Karena Aku Bukan Objek Seksmu!

Posted on: September 12, 2007

One of the reasons why Islam is perceived as a traditional religion by the Western society is because they think Islam oppresses Muslim women too much. People in the West think that women in Muslim society are just second-class people whose presence is just to please Muslim men: men are Imams therefore they are the absolute leaders, men know things better than women, and men are much stronger while women are so weak. Men are simply the winners!

burqa.jpgWhen people in the West knew that there was a regime called Taliban in Afghanistan that forced women to wear burqas they just couldn’t believe it, they started to blame Islam for its traditional and anti-modernization teaching. Most feminists agree that burqa is a symbol of women’s slavery caused by men’s arrogance. While a man should grow his beard, which seems to be so easy for Western feminists, a Muslim woman in Afghanistan had to cover all her body with no excuse under the Taliban regime. I’m not a fan of women in burqas myself, I mean, look at the two women on the picture above, do you think that is the kind of clothing we should tell our wives and daughters to wear?

But Western feminists don’t stop there because they also think that the common Islamic women’s clothing is no different from burqa, it just keeps Muslim women from being free and independent. Western feminists don’t agree with the Islamic concept of women’s clothing that claims it is intended to protect women from having a disgrace in the society. Basically, A Muslim woman is encouraged to wear clothes that cover all her body except her hands and face: for me the use of burqa is a joke.

Of course it is hard for people in the West to understand and accept the concept of women’s clothing in Islam when they think beautiful women should look like this:


In a sex-driven world, as a friend of mine told me, physical elements are all that matter. Having a big house and some fancy cars is definitely very important, so it is not a big surprise that being sexy is something that every woman wants to be: no wonder plastic surgery is getting more popular every day in the West as more and more women would like to have bigger breasts and skinnier bodies.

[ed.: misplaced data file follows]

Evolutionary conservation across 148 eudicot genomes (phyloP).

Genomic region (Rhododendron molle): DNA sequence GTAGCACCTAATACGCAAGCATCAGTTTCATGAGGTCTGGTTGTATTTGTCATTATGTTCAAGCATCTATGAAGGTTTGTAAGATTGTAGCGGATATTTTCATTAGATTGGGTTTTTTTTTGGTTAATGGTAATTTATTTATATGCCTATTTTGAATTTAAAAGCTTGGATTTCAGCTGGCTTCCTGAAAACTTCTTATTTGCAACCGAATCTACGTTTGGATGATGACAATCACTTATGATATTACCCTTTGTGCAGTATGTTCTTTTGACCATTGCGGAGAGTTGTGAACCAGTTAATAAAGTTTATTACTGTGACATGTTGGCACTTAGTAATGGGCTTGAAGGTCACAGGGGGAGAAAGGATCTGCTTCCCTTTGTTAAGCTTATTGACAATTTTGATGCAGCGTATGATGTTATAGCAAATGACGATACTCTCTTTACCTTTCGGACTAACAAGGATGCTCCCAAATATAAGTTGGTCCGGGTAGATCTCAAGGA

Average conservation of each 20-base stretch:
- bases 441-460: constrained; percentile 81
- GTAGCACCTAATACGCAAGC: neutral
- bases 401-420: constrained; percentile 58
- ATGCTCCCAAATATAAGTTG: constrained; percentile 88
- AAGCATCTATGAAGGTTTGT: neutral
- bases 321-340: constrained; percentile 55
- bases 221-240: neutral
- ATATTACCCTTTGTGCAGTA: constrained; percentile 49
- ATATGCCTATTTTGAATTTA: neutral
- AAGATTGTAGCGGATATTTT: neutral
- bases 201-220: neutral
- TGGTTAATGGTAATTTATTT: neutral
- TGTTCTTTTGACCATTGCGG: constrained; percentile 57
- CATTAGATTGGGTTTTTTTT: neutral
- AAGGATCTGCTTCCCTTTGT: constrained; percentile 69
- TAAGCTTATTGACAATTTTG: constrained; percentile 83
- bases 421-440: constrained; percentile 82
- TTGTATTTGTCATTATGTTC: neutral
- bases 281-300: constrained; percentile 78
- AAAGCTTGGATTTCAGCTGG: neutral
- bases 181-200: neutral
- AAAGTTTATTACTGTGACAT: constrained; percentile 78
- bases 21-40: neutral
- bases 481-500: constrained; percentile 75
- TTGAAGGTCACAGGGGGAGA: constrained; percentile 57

The idea behind jilbab, as Indonesians say it, is that Islam gives women a choice to avoid themselves from being objects of sex. If you don’t really like the argument then please tell me what is the reason for a modern woman to wear sexy clothes. If you think the reason that a woman wants to look sexy is just because she wants to look beautiful, you are not completely wrong. But, who defines beauty? In this sex-driven world, it is sad to say that men have the so-called authority to define who’s beautiful and who’s not. It is men, not women themselves, who want to see women in bikinis, right?

In Indonesia we have this famous celebrity Ineke Koesherawati who seems to be everyone’s favorite. She is a beautiful woman and she has a smile that will melt a guy’s heart in a second. She wears jilbab everywhere she goes and she wears jilbab in every sinetron she plays, jilbab is her true identity. She is a role model for thousands of Indonesian Muslim girls, and I’m sure you will see a lot of her in this coming ramadhan. But, for you who don’t really know her you might be surprised to know that Ineke Koesherawati was once a “Bom Seks,” a term that Indonesians use for an actress who exploits her body sexually to attract audience. Check some of her movie titles in the past: Diskotik DJ, Gadis Metropolis, Gairah yang Nakal, Kenikmatan Tabu, Ranjang Ternoda, and Bebas Bercinta. If you see her right now you will have a difficult time trying to figure it out how the hell she could play in such movies. I tried so hard to find a picture of hers in the past, you know with all the sexy clothes, but somehow I couldn’t get one. So, as a replacement I put a picture of Jessica Alba below who was nominated as the 2007 sexiest woman in the planet. I want you to compare the two pictures of Ineke and Jessica, and tell me what you have in mind when you see those two pictures.

jessica-alba.jpgRemember, I mentioned earlier that the basic concept of Islamic women’s clothing is to give women a second choice to avoid themselves from being objects of sex. Men who see these two pictures have to be honest, which picture gives you more pleasure sexually? If you are normal, I’m sure you will admit that picture of Jessica Alba has the ability to get you aroused in some ways. The Western society may want to argue, especially the Liberals, that the world has changed. The Western society, who is so proud of its modern accomplishments, seems to have their own theory on this matter and for them religions may not be part of it. They claim that if a group of people have to follow too many restrictions in life, it will end up being an uncivilized society, a disabled society full of hypocrites. And they actually have a point, look at how many countries who claim that they are religious nations but at the same time they have a high rape rate. But Islamic clerics have their own argument saying that too much of everything is not good, they complain that life has limits, “In the past sex was a taboo, but now you have proud gays and lesbians, you even have some nudist sects. What next?”